CAPTIVES 48 (at end of 2008, according to independent supervisory authority Finma)

CAPTIVE PREMIUM CHF273.8m (€197m) at end of 2008

LEGISLATION Swiss Federal Law on the Supervision of Insurance Companies and Financial Market Authority 2007


FEES CHF3,000, but dependent on complexity of case

REGULATOR Swiss Financial Market Supervisory Authority

Switzerland has close ties with the EU while remaining outside the Union; and many of its regulations dovetail with those of the EU. For example, although Swiss captives will not have to comply with Solvency II regulation, they will have to comply with a solvency test required by the Swiss authorities. Switzerland does not offer either protected cells or incorporated cells.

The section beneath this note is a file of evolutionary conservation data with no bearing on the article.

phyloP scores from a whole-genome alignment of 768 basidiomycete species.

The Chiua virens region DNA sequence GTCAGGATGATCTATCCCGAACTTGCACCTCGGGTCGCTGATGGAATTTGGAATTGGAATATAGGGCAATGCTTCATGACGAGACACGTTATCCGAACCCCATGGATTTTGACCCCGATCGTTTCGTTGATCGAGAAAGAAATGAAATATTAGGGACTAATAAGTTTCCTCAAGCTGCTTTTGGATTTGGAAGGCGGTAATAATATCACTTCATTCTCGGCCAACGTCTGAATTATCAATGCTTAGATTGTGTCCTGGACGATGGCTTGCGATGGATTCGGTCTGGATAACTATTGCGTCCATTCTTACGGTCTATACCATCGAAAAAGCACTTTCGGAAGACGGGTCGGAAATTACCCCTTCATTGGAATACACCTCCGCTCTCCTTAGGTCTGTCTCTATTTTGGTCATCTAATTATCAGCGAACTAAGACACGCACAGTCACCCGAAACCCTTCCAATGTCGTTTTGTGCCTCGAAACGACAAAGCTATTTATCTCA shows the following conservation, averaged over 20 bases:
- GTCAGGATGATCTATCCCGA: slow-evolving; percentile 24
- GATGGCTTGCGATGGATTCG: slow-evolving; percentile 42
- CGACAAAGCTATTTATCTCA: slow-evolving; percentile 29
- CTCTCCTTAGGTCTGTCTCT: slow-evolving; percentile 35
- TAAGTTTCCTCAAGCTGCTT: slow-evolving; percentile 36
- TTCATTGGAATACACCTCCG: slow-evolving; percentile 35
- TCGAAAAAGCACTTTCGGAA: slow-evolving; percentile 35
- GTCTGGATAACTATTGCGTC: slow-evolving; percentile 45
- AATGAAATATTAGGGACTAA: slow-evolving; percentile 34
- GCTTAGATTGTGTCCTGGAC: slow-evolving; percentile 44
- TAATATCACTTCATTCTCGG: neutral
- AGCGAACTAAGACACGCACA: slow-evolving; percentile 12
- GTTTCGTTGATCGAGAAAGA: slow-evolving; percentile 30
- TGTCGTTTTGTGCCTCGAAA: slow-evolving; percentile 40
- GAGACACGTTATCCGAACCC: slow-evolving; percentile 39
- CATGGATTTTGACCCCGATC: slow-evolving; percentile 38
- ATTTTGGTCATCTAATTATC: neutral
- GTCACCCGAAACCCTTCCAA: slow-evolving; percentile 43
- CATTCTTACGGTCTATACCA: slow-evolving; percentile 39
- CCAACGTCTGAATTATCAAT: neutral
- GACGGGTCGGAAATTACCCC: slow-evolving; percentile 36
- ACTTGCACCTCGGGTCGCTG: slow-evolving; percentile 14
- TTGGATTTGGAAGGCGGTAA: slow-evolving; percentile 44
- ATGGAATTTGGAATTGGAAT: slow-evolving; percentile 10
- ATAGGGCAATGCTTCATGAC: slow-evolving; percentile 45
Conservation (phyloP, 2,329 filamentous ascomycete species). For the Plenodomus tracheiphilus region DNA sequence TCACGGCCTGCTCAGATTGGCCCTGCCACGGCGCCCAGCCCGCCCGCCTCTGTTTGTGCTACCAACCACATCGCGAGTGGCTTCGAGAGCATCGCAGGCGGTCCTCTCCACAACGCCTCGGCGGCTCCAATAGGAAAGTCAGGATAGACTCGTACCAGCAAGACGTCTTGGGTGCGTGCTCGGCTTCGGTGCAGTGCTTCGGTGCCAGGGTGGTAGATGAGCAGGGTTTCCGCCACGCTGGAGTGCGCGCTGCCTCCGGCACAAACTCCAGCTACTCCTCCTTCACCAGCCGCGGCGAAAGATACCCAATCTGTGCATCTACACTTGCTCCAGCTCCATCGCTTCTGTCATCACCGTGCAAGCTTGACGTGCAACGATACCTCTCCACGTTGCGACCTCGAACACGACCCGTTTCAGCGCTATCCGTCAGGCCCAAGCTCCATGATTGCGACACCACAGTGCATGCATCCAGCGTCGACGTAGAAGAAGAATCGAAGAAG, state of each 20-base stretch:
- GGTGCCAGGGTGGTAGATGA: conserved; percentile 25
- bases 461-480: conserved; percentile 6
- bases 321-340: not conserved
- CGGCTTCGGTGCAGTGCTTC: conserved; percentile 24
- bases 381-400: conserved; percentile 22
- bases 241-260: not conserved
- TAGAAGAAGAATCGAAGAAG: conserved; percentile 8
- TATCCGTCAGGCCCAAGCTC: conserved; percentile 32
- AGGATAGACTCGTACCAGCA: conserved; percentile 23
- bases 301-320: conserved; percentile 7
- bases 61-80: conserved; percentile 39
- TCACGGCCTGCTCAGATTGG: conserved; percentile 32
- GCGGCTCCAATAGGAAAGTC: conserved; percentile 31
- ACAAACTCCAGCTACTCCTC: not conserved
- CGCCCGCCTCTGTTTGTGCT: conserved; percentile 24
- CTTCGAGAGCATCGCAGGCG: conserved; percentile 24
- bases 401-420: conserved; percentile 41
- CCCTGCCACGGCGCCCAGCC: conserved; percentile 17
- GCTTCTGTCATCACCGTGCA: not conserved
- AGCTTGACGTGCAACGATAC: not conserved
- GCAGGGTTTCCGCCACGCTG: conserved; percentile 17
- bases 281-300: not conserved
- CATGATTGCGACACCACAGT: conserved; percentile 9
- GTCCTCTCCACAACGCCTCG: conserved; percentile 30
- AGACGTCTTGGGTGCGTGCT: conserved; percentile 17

“For us, the key attraction is stability,” Marsh’s senior vice-president captive solutions, Frederick Gabriel, says. “There may not have been much growth in the past couple of years and some of that may be to do with the solvency test, but the key is a stable and consistent regime.

“Switzerland is well recognised globally and has a strong economy. It is politically stable. We may be a niche group operating here but that stability is what works for us.”

Switzerland does attract companies from around the world and, despite the lack of growth for the past three years, there is a strong feeling that it is here to stay as a captive domicile.